brother’s downcast eyes fell upon a set of leathery legs rising into the loose folds of a pastel print housefrock. For the next few minutes, twisting under the distracted gaze of Mrs. Byrd, my brother mumbled vague apologies, promised to contribute his lawn mowing money to vet bills, and cast nervous glances at the cardboard box emitting soft whimpers at the far end of the porch.

“We f’d up, but we did the right thing in coming over here,” my dad whispered quickly as he and my brother walked back down the Byrd’s potholed driveway. “And to hell with that bastard Byrd and his god-damn lectures about fences. This is just another case in point. Not everyone is going to like you all of the time.”

His words certainly rang true for my brother over the next few weeks, as he completed the humiliating tasks of hauling bags of puppy chow down the street, taking six mutts for daily walks, and contributing his lawn mowing income to a fund established by my father to “cover legal fees in the event of an ugly paternity suit.”

From the driveway, where he spent inexplicably long hours waxing his Buick, my father never knew that my brother was daily facing a hail of stones, countless mocking gestures, and worst of all, the silent and hateful stares of a scabby-kneed Mirabelle Byrd and her coterie of eight-year-old friends who were, for the first and last time in their lives, enjoying an unquestioned sense of moral superiority and entitlement and revelling in unadulterated condescension. I truly felt sorry for my brother, who bore the ritual humiliation with admirable grace and dignity. I’m almost tempted to say that, during those long walks from our house to the Byrd’s, he was transformed from a nervously malicious kid into a compassionate human being ready to assume the cloak of manhood.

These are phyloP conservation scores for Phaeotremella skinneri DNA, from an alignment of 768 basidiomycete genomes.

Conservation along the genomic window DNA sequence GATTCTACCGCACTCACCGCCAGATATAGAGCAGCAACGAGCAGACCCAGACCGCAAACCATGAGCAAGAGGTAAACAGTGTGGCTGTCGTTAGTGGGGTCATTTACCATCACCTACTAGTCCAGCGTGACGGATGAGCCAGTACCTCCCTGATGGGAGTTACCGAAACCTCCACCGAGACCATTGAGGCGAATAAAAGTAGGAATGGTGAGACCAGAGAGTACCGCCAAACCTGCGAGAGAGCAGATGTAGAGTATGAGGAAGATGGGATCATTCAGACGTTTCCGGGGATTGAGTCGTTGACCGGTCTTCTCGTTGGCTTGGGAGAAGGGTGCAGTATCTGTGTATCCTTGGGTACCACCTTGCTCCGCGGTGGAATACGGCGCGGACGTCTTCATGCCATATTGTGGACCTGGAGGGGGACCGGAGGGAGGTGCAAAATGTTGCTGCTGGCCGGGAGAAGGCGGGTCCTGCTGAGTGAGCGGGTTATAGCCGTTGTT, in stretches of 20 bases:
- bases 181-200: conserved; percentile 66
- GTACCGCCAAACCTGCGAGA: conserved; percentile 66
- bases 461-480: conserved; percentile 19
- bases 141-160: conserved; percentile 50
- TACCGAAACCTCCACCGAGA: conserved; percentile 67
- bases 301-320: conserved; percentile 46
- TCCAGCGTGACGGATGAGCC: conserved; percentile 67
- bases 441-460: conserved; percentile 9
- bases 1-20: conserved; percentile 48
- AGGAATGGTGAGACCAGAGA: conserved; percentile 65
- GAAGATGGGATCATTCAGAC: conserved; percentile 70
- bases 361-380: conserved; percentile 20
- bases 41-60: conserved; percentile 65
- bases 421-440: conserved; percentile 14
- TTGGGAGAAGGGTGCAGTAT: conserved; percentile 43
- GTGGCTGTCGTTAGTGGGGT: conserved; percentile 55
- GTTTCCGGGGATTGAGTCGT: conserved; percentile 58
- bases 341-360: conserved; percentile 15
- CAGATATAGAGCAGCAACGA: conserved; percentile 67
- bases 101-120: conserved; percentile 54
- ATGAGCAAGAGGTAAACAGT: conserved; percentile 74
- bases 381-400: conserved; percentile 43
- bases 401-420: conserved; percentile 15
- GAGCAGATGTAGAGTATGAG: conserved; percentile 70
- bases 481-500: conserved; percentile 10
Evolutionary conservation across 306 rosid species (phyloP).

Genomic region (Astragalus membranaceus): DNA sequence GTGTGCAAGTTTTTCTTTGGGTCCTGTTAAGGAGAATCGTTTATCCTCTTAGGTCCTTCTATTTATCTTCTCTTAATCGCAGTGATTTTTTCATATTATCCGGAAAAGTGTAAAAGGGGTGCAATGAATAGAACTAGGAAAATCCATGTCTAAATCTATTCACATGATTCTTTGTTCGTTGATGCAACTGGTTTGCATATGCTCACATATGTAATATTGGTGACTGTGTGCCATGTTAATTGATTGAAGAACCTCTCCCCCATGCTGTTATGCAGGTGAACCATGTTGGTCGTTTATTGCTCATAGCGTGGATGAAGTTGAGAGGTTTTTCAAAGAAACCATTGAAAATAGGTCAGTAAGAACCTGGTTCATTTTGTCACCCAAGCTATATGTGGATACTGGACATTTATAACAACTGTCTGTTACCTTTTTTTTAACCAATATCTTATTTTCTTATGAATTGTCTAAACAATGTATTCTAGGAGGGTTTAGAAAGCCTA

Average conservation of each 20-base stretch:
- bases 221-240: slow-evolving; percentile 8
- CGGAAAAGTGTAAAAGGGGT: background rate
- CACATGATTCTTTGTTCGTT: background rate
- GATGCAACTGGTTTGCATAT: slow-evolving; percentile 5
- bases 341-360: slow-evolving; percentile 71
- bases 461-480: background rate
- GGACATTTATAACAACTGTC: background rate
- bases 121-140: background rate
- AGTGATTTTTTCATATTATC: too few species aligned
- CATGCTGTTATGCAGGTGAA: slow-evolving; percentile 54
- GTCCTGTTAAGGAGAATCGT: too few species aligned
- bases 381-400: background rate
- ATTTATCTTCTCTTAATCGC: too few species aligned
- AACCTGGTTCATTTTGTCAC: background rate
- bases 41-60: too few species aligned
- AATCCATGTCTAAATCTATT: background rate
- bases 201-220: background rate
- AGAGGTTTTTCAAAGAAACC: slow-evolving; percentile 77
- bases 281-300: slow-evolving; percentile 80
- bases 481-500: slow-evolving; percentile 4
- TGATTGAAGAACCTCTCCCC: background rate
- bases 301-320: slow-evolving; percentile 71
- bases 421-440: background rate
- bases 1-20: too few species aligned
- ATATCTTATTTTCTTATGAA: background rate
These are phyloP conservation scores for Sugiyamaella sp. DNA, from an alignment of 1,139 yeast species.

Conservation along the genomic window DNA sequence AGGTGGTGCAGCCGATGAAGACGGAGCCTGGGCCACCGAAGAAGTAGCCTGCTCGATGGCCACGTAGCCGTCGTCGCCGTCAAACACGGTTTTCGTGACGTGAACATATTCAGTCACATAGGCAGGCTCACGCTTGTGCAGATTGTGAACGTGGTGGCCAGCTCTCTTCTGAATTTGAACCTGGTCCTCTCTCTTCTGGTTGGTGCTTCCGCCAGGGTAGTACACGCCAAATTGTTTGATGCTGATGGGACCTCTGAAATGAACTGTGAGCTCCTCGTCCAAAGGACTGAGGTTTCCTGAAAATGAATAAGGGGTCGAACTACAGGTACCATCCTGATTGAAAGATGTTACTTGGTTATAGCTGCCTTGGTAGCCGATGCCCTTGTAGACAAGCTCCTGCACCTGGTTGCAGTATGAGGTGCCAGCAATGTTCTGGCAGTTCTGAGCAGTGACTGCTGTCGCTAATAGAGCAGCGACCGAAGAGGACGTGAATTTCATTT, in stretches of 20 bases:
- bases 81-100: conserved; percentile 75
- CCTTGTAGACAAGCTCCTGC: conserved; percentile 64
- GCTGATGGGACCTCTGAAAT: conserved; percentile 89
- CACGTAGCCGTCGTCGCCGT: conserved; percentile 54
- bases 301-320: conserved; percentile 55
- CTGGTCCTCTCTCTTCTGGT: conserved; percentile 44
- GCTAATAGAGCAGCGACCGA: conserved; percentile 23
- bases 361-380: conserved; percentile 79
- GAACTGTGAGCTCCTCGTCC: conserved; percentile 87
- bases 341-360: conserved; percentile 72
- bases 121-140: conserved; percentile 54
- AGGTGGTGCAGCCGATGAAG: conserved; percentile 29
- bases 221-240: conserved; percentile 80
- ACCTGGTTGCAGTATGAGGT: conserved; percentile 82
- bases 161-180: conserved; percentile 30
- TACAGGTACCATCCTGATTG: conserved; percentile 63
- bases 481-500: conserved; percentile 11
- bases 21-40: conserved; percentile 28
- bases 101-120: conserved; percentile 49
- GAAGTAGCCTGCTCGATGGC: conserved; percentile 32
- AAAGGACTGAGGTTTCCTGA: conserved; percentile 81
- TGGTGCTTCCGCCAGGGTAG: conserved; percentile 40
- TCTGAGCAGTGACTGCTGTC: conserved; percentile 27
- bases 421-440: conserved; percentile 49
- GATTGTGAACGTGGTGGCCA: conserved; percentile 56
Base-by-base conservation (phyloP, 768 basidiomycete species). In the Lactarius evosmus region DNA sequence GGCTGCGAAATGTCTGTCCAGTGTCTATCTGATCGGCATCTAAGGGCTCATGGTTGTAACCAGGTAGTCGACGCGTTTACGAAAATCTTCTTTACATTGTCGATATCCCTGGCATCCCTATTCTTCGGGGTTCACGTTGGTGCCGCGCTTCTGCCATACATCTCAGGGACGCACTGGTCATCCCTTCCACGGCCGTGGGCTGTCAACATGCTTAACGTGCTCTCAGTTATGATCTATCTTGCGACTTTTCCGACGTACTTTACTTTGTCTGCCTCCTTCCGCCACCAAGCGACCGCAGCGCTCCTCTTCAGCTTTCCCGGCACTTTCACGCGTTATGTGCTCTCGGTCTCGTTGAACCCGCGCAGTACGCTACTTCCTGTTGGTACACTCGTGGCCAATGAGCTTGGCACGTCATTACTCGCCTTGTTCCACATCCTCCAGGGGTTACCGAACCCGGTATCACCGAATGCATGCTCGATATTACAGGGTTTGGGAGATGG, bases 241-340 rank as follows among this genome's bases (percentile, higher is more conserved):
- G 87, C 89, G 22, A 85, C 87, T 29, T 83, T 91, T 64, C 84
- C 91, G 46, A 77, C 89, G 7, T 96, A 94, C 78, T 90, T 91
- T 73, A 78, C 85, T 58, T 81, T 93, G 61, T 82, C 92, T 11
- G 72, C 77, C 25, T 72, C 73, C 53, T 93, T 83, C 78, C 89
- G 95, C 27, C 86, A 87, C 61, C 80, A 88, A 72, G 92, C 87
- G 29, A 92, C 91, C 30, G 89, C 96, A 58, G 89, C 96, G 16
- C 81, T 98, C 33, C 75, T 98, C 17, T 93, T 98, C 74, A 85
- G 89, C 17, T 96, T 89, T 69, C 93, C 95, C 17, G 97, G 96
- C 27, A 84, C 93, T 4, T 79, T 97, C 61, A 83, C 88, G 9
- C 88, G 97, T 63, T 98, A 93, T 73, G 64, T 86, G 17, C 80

My father was, at the same time, undergoing a transformation of
his own, growing more distant and spending more time puttering in the garage whenever he was at home. By early May, he was coming home late from work, having taken extra shifts, he said, to meet any veterinary costs “that bastard Byrd might dump on us if he starts getting too comfortable with this little charitable arrangement.”

“Those puppies must almost be grown by now,” my mother would say, staring intently at my father as he climbed into his perfectly polished Buick each morning.

“That bastard Byrd is capable of anything, Marge. You should see his kids.”